The Marangu route is the cheapest route on Kilimanjaro. It is oldest route to the Summit, and the only one where you sleep in huts instead of tents. Marangu uses the same route on the descent, so during busy periods it can get quite crowded.
If you are on a budget, then the Marangu route can be an option. Many people are sold the idea that it’s an “easy” route, being only 5 days (you can opt to do it in 6 days and have an extra acclimatization day). To some people, the idea of a 5 day hike seems a lot easier than an 8-10 day hike. However, that is not taking into account the effects of altitude.
One of the reasons why the summit success rate on the Marangu route is only around 45% is because there is not enough time allowed for acclimatization. For climbers confident in their ability to acclimatize and wanting a shorter hike to the summit, this is worth considering.
See the Altitude page for more information on acclimatization.
For those who are less experienced at altitude and want a less crowded, more scenic adventure, and who are not on a tight budget, might want to opt for one of the longer routes. The longer routes have a much better acclimatization schedule and give a much better chance of achieving summit success.
Since this route uses huts for accommodation, less porters are required per climber, as there is not the need for a full camp to be carried up the mountain. This also brings the cost down.
The Summit attempt is always made at night from Kibo Hut (the “basecamp”), there is no option for a daytime ascent. This is worth considering as personally I prefer to leave camp in the morning for the summit attempt and not be trying to hike above 15,000ft in the middle of the night!
That the Marangu route provides accommodation in huts, might sound preferable to sleeping in a tent. Do bear in mind that the huts sleep 6-10 people in dormitory-style bunk beds. It’s not a luxury safari camp with crisp linen and hot running water!
See our Gear page for packing lists and what to bring with you.
I Opine: only choose the Marangu route if you are on a tight budget, and if so, do the 6 day route which includes an acclimatization day. Or if you are on a budget and are confident in your ability to acclimatize and/or you have done a pre-acclimatization trek up Mt Meru or similar.
Overview of the Marangu Route:
Day 1 : Marangu Gate (1870m, 6135ft) to Mandara Huts (2,700m, 8858ft)
- Length of hike: 5-6 hours
After clearing formalities at Marangu gate, involving a lot of waiting around, watching the porters weighing all the gear, you’ll hit the trail through the montane forest. Passing through the rainforest, it’ll be warm and humid. You may have the opportunity to see Blue and Colobus monkeys on the trail. Most larger game will not be visible as the route can be busy.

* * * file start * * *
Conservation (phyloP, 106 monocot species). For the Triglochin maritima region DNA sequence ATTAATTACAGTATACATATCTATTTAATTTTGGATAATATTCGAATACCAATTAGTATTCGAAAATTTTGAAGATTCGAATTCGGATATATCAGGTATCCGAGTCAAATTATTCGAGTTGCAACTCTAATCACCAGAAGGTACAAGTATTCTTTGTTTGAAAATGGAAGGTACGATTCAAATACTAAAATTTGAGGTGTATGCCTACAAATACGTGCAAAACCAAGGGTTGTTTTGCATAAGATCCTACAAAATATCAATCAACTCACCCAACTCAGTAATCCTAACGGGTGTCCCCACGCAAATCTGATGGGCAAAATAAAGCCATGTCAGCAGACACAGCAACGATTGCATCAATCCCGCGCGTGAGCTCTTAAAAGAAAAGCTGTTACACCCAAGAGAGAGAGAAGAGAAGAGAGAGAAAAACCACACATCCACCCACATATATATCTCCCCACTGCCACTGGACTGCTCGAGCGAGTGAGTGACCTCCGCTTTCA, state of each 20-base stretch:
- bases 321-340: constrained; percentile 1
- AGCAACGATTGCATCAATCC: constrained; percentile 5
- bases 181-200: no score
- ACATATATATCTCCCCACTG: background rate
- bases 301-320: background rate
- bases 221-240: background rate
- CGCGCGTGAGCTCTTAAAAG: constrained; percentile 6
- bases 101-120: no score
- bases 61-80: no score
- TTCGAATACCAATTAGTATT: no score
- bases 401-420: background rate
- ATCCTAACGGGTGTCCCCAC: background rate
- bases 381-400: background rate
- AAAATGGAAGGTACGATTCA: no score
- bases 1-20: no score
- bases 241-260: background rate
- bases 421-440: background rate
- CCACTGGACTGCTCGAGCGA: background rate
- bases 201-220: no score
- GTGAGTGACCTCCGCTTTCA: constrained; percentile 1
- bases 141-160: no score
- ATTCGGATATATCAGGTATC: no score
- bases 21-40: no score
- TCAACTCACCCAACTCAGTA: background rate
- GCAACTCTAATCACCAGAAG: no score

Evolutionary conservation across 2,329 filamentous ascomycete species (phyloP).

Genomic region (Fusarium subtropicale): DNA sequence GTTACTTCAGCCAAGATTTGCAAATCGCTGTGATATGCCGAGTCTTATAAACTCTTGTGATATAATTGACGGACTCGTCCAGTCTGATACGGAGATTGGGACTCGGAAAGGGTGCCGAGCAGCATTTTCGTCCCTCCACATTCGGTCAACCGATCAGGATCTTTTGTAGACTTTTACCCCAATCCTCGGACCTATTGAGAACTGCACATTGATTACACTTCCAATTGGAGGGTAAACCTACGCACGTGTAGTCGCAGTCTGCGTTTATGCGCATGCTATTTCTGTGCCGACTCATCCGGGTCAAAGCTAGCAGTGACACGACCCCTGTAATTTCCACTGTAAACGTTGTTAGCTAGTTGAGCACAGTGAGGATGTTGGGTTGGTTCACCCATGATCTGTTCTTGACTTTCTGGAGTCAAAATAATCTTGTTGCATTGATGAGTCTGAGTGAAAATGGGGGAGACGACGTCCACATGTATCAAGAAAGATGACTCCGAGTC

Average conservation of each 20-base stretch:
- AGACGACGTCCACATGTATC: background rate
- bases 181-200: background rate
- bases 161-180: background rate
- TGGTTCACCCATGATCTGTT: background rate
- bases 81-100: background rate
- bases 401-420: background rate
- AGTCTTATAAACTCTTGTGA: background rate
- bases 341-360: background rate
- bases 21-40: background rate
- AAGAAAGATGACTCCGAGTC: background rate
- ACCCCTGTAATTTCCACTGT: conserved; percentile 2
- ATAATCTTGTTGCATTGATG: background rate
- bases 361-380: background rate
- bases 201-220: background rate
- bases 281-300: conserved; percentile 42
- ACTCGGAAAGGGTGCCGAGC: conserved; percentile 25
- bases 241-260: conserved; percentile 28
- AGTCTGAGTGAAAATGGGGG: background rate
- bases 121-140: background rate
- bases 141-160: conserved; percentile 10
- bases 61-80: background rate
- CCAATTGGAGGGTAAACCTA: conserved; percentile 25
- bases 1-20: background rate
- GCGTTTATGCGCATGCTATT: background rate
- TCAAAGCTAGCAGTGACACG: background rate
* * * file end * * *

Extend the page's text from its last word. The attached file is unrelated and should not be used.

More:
The path leads steadily uphill with a few steep sections, but overall it should be a relatively easy day if you are in good shape. The forest will have beautiful flowers and birdlife.
After lunch your hike takes you further up the slope, past small waterfalls and streams. As you continue upwards after a brief lunch break you will reach Mandara Huts. At this point you are coming to the end of the forest zone and you will see the vegetation changing as you progress towards the Heath and Moorland zone.
Once at Mandara Huts, there should be tea, coffee, hot chocolate and some snacks available before you are reunited with your duffel bag and get ready for dinner. If you have time and energy, a short hike to the Maundi Crater gives spectacular views of Mawenzi. The adventure has begun! First night on the mountain.
Day 2 : Mandara Huts (2,700m, 8858ft) to Horombo Huts (3720m, 12,200ft)
- Distance: 12 kilometres, 7 miles
- Length of hike: 6-8 hours
An early start leaves the forest behind, you will hike through the Heath and Moorland zone. The vegetation is notably different and amongst the rocks it can look bleak. There are some beautiful flowers, such as the ‘red hot poker’, lobellias and giant groundsels. The air is dryer and thinner as you make your ascent, and you may start to feel some effects of altitude.
It’s important to pace yourself on this day, eating regularly even if you are not hungry and drinking plenty of water. If the weather is fine, you will be rewarded with views of Mawenzi and Kibo – your destination!
It’s a long day, and although the path is good, it can be quite rocky in places. You will break for lunch on the trail before continuing to Horombo Huts.
Horombo is noticeably colder than at Mandara. It can be bitterly cold at night. Horombo is the busiest site on the mountain as the huts are used both for the ascent and the descent, as well as an acclimatization day, for those trekkers on the 6-day Marangu route. In addition, climbers on the Rongai route also camp here, though they have tents. Eat a hearty dinner and hunker down in your warm sleeping bag. If you feel any effects of altitude, it’s important to inform your guide.
Day 3 : Horombo Huts (3720m, 12,200ft) to Kibo Hut (4703m, 15430ft) or Acclimatization day
- Distance: 10 kilometres, 6 miles
- Length of hike: 5-7 hours
If you are on the 6-day Marangu route, today will be an acclimatization day. You will “walk high, sleep low”, to assist your body in adapting to the altitude. I would highly recommend having this day, unless you’ve just climbed Mt Meru and are already pre-acclimatized to the altitudes ahead. It also gives your body a bit of a break before the grueling task ahead over the next two days.